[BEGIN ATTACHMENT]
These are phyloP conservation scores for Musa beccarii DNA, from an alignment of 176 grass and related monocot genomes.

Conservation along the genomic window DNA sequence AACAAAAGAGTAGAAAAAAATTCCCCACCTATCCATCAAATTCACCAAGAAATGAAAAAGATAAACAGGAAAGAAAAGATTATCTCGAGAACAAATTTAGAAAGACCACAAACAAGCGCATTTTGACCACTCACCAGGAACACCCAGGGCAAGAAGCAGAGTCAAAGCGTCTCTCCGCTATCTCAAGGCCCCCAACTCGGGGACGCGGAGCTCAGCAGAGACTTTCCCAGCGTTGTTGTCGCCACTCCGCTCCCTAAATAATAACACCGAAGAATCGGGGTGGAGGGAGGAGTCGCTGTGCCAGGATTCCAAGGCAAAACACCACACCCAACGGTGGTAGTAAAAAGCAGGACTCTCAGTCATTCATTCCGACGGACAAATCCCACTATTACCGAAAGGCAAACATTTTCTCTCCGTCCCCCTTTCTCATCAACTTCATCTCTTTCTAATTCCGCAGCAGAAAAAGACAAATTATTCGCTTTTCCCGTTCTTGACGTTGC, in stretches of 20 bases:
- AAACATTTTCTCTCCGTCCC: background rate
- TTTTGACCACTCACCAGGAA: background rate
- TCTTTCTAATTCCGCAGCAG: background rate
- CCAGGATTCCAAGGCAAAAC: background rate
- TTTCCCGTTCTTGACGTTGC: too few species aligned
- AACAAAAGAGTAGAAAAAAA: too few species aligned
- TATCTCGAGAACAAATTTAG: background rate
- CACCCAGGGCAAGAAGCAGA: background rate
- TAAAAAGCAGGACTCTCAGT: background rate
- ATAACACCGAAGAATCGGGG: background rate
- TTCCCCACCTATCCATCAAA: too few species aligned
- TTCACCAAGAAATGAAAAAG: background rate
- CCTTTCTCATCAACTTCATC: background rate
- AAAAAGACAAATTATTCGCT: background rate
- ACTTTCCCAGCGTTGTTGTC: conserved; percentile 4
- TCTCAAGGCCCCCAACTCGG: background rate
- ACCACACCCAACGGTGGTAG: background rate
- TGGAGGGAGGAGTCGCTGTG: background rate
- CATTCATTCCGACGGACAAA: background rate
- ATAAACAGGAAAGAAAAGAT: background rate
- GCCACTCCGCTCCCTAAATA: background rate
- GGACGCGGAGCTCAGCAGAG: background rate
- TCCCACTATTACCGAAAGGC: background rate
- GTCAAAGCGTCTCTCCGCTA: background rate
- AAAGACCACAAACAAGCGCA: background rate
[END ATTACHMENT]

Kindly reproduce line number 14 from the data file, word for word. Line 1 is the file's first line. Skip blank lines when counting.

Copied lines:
- TTCACCAAGAAATGAAAAAG: background rate